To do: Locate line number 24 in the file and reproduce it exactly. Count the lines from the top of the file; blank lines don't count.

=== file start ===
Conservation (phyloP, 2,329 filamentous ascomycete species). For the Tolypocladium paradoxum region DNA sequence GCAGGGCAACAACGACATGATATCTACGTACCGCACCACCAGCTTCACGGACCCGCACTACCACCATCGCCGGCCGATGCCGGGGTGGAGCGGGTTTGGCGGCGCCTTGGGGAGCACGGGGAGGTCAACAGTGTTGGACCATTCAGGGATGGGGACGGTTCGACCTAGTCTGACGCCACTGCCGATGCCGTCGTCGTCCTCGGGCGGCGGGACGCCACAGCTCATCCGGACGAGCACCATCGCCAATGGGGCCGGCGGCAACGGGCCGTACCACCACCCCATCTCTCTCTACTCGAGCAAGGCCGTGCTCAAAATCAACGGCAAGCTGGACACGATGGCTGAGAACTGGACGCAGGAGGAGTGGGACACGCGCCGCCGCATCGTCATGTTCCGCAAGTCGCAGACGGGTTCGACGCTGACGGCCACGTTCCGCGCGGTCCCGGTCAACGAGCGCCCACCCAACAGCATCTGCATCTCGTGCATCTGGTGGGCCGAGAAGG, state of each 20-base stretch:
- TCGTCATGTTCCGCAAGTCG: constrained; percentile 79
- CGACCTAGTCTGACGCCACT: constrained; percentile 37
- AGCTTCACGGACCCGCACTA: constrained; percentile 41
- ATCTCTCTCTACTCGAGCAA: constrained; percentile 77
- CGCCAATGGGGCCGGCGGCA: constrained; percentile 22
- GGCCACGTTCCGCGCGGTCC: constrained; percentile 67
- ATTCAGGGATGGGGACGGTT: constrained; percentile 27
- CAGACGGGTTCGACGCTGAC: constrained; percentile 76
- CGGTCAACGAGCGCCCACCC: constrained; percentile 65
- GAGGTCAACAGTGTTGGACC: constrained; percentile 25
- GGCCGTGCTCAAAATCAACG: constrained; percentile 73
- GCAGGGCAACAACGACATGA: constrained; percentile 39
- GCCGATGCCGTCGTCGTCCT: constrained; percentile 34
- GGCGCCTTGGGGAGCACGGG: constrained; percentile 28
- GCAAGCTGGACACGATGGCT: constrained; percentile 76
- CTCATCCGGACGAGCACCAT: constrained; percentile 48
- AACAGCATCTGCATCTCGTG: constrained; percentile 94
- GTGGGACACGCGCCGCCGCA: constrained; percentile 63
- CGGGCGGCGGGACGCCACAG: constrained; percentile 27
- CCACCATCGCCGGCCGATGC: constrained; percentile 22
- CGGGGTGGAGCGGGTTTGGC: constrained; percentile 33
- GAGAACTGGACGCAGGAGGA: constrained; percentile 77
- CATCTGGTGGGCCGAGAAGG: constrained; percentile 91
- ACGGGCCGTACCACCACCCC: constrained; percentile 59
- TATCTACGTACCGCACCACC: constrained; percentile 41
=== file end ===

- CATCTGGTGGGCCGAGAAGG: constrained; percentile 91